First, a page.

The future of work after the pandemic

The technological impact of the pandemic has been devastating, and we have yet to understand the consequences. From online teaching (change in the way the teacher works) to smart working, in Italy – as in the rest of the world – the profound change in the approach to work is today only the tip of the iceberg of what is to come. The effects were measured immediately: according to a New York Times study, the consumption of sites such as Facebook, Netflix and YouTube increased by a range of 15% to 27% in the United States between January and March, while apps conferencing systems such as Microsoft Teams, Zoom, and Google Meet are now in total use by over 200 million people .

The line that divides work from private life has become so blurred that for many it doesn’t even exist anymore. And this situation, in many cases, will last for months, years or even indefinitely . Among the Big Techs, Amazon has extended the work from home policy to all corporate employees until 2021 . Facebook and Google made a similar announcement for portions of the workforce, and Twitter gave work-from-home clearance with no time limit. In this new context, small companies, institutions and large corporations are re-evaluating the costs associated with the employee. Facebook has announced it will be hiring full-remote workers, but with wage adjustments based on the cost of living in the country and city of origin (and actual work). In this way it will be able to attract talent who otherwise would not have moved to California or one of the other offices around the world, while also optimizing costs.


Twitter employees will be able to work from home forever


Among the most important costs, there are also and above all the fixed costs relating to office rent, technical equipment, service and maintenance personnel, utilities. These are huge costs, which in times of pandemics are effectively eliminated, at least on a theoretical level. Companies and institutions have learned forcibly to migrate costs related to the workforce. One might think that a physical infrastructure is more important to support than a virtual one, but in many cases this is not the case. When moving from physical to virtual office, there are the costs of home equipment (laptops and monitors), an upgrade to work suites such as G Suite or Office, and maybe even a subscription to  Software-as-a- Services such as virtual offices in 2D or 3D ( Sococo is an example, but there is alsoCoderblock , an all-Italian platform).

For example, Yelp CEO Jeremy Stoppelman said in an interview on The Vergecast podcast that between March and April the company had to buy about $ 2 million worth of laptops and monitors for its employees because most (especially the sales team) only had large desktop computers in the office. And this is where the crux of the matter lies, the starting point for this season that has just begun: what can and must a company do to successfully migrate to an office-free facility?

To do this, you need a lot of data but also an outline of the concepts.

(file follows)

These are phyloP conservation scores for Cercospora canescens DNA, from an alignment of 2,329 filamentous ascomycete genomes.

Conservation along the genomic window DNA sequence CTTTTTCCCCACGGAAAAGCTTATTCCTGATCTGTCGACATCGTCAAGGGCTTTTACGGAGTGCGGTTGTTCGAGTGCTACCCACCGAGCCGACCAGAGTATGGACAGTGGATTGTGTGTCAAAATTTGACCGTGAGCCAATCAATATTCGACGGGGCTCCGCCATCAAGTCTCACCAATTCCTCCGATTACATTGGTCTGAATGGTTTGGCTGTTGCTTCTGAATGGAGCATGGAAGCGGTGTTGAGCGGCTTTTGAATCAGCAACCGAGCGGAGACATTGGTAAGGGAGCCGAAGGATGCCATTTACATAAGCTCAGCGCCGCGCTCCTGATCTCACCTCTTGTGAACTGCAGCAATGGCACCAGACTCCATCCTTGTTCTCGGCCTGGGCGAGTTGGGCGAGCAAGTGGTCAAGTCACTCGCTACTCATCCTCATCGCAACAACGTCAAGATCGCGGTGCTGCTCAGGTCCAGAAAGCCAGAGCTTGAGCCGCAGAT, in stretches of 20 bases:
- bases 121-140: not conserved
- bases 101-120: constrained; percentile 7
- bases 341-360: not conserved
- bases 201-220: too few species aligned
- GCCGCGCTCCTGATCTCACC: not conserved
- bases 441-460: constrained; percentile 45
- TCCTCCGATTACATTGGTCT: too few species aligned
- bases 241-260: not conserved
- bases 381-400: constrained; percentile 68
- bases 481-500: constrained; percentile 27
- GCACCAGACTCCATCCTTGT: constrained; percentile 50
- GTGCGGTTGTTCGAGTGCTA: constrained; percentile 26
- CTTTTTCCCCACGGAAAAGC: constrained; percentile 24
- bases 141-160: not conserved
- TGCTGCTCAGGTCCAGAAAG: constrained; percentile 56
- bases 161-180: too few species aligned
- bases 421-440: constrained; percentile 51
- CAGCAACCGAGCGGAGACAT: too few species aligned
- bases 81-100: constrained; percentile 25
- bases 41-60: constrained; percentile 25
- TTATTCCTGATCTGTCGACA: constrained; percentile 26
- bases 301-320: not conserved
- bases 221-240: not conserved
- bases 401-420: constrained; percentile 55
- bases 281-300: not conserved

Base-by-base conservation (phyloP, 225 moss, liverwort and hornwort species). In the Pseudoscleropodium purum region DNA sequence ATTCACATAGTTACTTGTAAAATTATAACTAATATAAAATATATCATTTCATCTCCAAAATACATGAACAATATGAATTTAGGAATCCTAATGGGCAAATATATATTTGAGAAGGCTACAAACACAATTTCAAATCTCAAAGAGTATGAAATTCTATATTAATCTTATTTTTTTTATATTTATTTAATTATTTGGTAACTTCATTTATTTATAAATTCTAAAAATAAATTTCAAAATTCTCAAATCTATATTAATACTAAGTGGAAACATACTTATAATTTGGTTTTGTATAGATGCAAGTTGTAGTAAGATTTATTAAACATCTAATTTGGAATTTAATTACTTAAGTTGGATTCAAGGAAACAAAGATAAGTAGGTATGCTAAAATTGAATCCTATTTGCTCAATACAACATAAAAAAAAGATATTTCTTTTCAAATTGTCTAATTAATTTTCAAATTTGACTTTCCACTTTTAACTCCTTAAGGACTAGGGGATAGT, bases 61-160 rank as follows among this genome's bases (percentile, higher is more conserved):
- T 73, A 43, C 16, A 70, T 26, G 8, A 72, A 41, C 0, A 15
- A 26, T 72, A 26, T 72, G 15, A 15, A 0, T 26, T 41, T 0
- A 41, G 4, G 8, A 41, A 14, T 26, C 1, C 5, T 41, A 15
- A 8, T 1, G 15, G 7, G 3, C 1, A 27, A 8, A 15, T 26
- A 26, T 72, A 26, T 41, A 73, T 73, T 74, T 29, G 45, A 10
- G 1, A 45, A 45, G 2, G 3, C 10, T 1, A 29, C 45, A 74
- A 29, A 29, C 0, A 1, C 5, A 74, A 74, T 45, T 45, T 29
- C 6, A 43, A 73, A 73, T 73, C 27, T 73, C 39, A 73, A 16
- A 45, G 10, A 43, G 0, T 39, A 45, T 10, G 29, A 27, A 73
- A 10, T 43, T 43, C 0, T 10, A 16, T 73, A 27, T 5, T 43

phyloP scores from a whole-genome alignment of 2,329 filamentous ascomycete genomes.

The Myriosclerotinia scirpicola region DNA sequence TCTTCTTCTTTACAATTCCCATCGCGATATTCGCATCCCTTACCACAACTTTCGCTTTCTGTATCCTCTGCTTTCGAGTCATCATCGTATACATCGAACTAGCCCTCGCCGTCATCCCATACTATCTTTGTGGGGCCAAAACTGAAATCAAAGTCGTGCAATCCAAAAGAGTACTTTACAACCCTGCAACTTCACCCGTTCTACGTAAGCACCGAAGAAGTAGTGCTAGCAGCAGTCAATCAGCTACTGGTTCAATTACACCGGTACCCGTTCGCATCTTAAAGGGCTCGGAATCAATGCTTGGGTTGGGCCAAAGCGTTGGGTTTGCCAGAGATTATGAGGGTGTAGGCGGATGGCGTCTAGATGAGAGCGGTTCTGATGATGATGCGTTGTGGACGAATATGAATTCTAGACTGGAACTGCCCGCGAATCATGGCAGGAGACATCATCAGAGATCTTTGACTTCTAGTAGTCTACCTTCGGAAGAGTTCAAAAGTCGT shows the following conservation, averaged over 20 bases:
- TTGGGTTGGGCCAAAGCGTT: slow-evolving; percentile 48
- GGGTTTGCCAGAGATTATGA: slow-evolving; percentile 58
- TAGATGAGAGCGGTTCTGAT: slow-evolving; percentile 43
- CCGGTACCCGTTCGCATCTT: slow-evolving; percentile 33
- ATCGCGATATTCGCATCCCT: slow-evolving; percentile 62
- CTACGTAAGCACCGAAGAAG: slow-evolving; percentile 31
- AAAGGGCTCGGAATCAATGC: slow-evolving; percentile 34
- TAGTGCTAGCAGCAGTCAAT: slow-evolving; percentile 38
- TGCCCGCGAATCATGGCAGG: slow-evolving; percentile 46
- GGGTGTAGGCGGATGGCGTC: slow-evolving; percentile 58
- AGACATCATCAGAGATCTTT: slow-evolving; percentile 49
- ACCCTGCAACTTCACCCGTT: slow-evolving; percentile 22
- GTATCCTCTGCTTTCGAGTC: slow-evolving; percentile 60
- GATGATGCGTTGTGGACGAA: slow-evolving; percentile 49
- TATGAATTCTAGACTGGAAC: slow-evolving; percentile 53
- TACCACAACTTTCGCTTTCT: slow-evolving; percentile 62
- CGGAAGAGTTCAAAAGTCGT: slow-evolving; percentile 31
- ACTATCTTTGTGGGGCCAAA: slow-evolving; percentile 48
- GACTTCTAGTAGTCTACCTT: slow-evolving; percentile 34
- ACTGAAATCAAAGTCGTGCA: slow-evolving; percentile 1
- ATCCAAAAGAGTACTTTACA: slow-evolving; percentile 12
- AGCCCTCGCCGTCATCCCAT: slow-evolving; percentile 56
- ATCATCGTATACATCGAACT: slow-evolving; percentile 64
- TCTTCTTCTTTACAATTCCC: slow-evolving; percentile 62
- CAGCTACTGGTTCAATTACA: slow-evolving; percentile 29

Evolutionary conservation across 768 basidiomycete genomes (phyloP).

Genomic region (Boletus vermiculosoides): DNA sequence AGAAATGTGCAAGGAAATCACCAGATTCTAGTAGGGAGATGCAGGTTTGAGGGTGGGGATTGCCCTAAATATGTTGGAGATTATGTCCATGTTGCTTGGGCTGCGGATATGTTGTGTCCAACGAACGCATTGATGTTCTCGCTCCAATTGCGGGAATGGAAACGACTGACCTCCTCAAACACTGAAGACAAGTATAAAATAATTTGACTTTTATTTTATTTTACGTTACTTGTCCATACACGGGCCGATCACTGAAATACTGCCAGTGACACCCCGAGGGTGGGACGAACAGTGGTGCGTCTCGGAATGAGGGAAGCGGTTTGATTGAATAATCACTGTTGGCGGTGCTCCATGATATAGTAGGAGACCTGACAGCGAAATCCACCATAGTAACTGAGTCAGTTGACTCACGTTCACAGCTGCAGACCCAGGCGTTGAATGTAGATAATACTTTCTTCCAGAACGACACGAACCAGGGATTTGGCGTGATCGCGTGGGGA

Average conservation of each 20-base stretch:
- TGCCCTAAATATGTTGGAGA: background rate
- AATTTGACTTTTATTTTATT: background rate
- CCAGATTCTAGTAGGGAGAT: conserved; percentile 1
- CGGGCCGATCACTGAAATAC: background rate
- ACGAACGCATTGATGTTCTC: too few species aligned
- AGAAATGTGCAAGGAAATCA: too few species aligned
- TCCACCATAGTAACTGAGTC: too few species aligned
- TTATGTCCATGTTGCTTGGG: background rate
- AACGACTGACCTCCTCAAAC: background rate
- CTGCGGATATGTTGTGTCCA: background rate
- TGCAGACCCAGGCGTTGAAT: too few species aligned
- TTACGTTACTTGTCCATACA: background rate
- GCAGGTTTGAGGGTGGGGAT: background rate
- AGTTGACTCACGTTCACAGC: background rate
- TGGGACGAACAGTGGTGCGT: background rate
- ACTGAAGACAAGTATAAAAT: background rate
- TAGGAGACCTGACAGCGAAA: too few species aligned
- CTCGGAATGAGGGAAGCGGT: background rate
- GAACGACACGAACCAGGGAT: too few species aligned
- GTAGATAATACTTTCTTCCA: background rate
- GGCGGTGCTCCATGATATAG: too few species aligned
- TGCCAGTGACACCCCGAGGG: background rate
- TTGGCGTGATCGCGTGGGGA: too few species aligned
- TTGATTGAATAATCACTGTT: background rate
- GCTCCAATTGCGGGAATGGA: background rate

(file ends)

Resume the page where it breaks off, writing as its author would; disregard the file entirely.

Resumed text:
In general, a worker can be thought of as belonging to one or more categories of employers: the public administration , corporations , consulting firms and SMEs , and startups . Each of these categories has different rhythms and different needs: the Public Administration needs staff who relate to the public (who act as a counter, in short) and could automate many processes and make a large part of the workforce work from home. Corporations are generally quite slow , they have lots of authorization mechanisms, hierarchy as well as in PAs, but they can have work units that move fasteror simply independently , such as the research and development department and the sales department. Consulting firms and SMEs usually have a lean or very flexible structure , capable of withstanding frequent staff renewals and changes in strategy. Finally, startups are the leanest ever because they tend to have few employees (or just one), ideas that are unclear and therefore subject to change even from one day to the next.


Source: Reddit

Each of these realities has many facets, and it would be really complex to describe and compare them all. But there is a way to express how they could all change, telling the story of a single company, to be taken as a reference model: it was recently ranked by Fast Company as the thirtieth best workplace in the world in 2020, the first in Italy: Bending Spoons , the startup that developed Immuni , the contact tracing app still at the center of many discussions today .
Bending Spoons is not really a startup, but more of a scale-up,or a startup that has already distributed its products all over the world and is growing year by year. Bending Spoons isn’t the perfect company, of course. It is not the reference for any type of company, nor does it express the absolute truth about the practices that must be adopted. But, numbers in hand, it’s a great example to consider.


“Bending Spoons had a total turnover of around 90 million in 2019, before the commissions of the mobile stores”. Luca Ferrari , CEO of Bending Spoons, comments to La Stampa the thoughts he had following an AMAA (Ask Me Almost Anything, ask me almost anything) of the startup on Reddit in which users, in addition to asking for explanations on the development and functioning of Immuni , they also asked for information on working life in the startup, in order to apply as developers or designers. Reading in the comments, there are plenty of compliments from users praising the startup regarding employee benefits, the selection process, salary and work organization.


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